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14Aug/102

Shhhh… wanna buy some talent?

The reqruiterspeack made its way into boardrooms of the corporations. The talk about “talent acquisition” surreptitiously crept up over the last decade, and became de-facto standard for bundling together workers of all stripes. Whatever happened to skills and knowledge that used to be the market staple over last couple thousands years? What had  happened to the talent, genius, giants?

 Obviously, a devaluation had taken place. Talent used to be unique and mysterious, a combination of skills, knowledge and something not quite identifiable – but you know it when you see it… If you listen to the HR departments today they are all in business of “talent recruitment”, “talent retention”, “talent acquisition”.

How do you quantify talent?  Does this sound right to you: “I have thirty talents working for me”?

One fallacy which this perpetuates is the idea that “talents” are interchangeable. They are not. Talent is unique, a singularity unto itself, and it has to be treated like this.

Tell the Apple board that you’d like to replace Steve Jobs with another “talent” at 50% discount, or Mozart with a diligent graduate of a local conservatory, or Einstein with a hard-working fellow student from Eidgenössische Polytechnische Schule…

Another one is that talent can be taught. “Learn to think like Newton, and we’ll teach you how to think like Leibnitz for half-price!”

Maybe, this is the real reason that the innovation sputters in the USA?

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  1. You are probably on to something here. No doubt, those thirty talents were purchased with thirty pieces of silver.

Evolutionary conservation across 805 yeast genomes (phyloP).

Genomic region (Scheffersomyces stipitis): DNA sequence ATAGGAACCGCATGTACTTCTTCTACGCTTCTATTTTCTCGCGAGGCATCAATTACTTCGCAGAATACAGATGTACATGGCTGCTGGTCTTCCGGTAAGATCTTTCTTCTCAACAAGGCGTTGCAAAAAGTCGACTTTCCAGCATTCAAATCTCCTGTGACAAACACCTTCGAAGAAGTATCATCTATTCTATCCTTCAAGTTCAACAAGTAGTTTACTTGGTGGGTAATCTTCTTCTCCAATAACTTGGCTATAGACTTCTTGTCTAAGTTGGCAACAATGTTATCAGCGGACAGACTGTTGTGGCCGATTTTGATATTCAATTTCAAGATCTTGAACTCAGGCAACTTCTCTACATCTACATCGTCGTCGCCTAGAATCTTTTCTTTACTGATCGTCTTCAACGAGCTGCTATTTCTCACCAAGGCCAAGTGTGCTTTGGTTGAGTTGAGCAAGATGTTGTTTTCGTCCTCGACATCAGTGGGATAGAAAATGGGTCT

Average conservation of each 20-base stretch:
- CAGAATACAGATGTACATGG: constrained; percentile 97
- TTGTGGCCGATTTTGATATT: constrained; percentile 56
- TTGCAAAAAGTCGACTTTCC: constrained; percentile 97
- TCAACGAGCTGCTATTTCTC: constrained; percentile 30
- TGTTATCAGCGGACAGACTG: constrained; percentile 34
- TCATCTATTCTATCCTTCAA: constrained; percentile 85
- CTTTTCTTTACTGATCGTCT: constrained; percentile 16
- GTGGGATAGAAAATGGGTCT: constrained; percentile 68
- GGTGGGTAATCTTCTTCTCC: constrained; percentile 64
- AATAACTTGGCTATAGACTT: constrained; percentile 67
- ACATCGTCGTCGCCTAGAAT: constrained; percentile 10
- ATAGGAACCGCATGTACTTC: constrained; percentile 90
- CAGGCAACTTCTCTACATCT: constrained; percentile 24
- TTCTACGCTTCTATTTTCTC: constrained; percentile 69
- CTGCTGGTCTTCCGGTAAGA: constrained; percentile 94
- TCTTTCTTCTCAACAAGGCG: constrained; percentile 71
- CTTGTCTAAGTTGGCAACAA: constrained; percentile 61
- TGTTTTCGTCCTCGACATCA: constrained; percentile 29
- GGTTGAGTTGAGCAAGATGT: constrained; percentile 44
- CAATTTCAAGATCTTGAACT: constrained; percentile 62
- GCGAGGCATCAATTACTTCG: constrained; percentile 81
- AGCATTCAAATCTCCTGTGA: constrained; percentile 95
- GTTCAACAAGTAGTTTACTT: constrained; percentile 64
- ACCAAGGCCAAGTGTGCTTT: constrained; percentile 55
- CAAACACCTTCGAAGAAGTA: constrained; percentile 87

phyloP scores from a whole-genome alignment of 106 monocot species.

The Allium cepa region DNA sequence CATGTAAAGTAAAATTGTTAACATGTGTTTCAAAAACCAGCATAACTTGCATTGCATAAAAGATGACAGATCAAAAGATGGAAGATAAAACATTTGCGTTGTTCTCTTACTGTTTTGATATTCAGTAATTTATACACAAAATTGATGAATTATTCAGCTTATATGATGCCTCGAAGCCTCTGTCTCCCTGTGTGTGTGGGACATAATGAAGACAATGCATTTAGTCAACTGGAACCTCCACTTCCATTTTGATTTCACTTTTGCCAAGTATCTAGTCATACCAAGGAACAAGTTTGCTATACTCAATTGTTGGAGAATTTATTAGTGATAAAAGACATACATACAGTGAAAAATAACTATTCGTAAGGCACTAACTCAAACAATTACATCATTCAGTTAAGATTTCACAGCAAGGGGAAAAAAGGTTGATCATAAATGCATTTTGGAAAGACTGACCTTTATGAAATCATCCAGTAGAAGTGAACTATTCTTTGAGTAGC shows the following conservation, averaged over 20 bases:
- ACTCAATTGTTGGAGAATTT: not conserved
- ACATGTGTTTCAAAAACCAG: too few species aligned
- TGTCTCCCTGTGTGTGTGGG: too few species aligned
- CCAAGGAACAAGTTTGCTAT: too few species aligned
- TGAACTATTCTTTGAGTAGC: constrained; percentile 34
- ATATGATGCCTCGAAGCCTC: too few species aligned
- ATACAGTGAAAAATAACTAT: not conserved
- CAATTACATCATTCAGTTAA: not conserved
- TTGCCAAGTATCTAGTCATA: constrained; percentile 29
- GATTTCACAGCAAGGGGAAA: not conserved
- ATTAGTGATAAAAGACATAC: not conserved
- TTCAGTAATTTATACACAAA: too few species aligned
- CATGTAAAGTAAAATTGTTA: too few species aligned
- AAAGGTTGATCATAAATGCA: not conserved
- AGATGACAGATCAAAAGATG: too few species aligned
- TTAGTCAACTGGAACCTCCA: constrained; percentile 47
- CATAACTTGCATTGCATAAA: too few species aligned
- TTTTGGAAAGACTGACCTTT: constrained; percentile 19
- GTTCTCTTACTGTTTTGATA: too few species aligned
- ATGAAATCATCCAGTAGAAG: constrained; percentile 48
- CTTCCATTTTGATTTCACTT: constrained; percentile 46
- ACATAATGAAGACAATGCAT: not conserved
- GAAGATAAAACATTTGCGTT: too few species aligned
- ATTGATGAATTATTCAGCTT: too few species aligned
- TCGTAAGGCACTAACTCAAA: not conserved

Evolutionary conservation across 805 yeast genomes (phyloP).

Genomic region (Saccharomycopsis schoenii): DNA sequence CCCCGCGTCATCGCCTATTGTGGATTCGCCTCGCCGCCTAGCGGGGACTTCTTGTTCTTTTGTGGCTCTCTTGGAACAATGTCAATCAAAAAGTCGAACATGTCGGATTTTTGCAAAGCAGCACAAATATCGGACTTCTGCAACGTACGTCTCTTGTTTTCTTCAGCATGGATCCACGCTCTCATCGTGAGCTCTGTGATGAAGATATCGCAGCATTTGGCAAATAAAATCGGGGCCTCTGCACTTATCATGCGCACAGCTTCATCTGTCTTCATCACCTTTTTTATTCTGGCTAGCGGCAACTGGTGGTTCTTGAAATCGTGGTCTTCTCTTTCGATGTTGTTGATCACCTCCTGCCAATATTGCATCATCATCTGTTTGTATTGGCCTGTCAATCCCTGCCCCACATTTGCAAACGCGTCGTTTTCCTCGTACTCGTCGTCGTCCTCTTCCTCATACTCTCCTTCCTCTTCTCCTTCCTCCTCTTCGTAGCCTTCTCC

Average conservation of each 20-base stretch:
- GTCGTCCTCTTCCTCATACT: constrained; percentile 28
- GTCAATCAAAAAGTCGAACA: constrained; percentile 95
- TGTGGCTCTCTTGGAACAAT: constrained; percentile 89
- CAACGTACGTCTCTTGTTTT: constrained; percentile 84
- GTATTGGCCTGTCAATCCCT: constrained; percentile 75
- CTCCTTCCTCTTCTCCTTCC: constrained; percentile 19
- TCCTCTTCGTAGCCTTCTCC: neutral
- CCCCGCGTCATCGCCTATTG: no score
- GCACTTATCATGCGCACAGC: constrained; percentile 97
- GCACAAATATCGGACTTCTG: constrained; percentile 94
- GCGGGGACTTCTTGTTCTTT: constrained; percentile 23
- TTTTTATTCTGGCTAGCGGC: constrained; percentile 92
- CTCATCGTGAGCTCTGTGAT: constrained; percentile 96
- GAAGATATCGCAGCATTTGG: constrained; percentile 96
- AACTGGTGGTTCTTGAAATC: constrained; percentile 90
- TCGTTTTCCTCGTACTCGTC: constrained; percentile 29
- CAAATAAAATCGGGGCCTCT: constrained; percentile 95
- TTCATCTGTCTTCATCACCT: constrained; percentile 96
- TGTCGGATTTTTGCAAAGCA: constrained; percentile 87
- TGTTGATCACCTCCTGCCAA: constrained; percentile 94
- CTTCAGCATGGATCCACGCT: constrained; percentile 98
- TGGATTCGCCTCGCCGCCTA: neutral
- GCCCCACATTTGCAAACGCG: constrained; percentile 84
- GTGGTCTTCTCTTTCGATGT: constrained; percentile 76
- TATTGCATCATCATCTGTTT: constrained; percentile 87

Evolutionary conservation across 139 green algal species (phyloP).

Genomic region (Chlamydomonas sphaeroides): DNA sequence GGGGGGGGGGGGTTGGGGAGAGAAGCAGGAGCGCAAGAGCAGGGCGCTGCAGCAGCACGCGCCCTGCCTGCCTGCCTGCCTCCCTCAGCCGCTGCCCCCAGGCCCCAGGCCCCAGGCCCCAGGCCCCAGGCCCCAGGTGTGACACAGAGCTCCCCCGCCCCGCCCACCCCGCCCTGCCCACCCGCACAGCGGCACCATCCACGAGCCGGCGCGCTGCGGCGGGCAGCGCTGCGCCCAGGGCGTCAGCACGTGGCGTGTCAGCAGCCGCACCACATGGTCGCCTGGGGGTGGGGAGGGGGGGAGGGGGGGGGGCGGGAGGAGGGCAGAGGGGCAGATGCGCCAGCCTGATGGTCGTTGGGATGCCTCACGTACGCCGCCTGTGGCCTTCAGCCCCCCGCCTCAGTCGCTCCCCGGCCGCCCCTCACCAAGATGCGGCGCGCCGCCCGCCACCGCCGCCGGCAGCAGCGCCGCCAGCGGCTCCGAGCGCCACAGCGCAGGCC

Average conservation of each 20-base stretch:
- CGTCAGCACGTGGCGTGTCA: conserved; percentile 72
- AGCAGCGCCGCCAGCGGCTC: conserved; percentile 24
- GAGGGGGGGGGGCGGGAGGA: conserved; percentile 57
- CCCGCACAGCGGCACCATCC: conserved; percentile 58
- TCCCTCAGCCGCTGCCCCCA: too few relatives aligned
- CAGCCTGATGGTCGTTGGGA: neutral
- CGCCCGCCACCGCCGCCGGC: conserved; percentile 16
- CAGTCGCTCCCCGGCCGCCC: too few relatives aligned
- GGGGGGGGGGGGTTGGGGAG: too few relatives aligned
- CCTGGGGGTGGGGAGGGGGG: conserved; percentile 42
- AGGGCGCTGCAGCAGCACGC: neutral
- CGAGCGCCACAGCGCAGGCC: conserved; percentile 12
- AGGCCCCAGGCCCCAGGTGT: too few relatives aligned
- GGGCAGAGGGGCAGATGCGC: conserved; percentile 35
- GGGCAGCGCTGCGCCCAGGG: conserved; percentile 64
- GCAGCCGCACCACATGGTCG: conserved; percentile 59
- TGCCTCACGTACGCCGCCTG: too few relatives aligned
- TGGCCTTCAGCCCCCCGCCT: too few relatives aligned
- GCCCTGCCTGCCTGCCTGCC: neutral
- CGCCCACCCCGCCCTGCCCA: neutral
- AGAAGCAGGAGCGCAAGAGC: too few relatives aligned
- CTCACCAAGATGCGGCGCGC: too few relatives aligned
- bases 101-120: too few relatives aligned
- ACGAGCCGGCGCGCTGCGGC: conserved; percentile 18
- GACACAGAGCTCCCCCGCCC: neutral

However, I think you stretch the point with regard to uniqueness. These days you can buy t-shirts that say “I’m unique. Just like everybody else.” I believe it’s an uncredited reference to a Ziggy cartoon, that lovable pop culture everyman. That’s the kind of talent that recruiting agencies colloquially known as “body shops” sell and the kind of talent that HR departments in large, complex organizations typically seem to sling their nets for. True uniqueness paired with Mozart or Einstein-like brilliance doesn’t generally fare well in such constructs.

    However, it does exist. Perhaps it was easier in the 90’s for that kind of “talent” to flourish in its own small corporation consulting to the larger ones in the highly focused (and usually short term) engagements that best feed its own engine and provide the best, targeted benefit to such organizations.

    Talent CAN be taught–to be sufficiently disciplined to engaged in a world that is not a consistent mirror of itself. If “Talent” is multi-talented, it can still hang out its shingle or partner up with a few like-minded “Talents” to form a self-supporting consortium that can effectively consult with the Big Boys.

    I agree that the attitude you highlight above does relate to the reason innovation sputters in the USA. Many classes of, particularly, technical staff have seen their roles commidified and taken off shore. Well, do you know any blacksmiths? How about weavers? These are roles that have also been either structured out of the economy or automated or commidified.

    “Talent” has its own responsibility for maximizing it’s potential. All the individuals sited above as examples of “Talent” made their own way in the world–usually against great odds.

    And one more note: true “Talent” is not vocational in the modern sense of earning an income in a narrow sphere. True “Talent” is vocational in the broader sense and often results in creating a new, previously uncharted space for others to earn their living in.

    If anyone sees himself as having “Talent,” it bears upon him to realize it or quite possibly he ends up joining the burgeoning ranks of mythopoetic Wounded Kings we have walking the earth today.

  2. Yes, a talent can be refined, organized, focused, developed etc. A raw talent might not reach his/her full potential without it (see The Parable of the Talents (Matthew 25:14-30)), but it has to be there to begin with.


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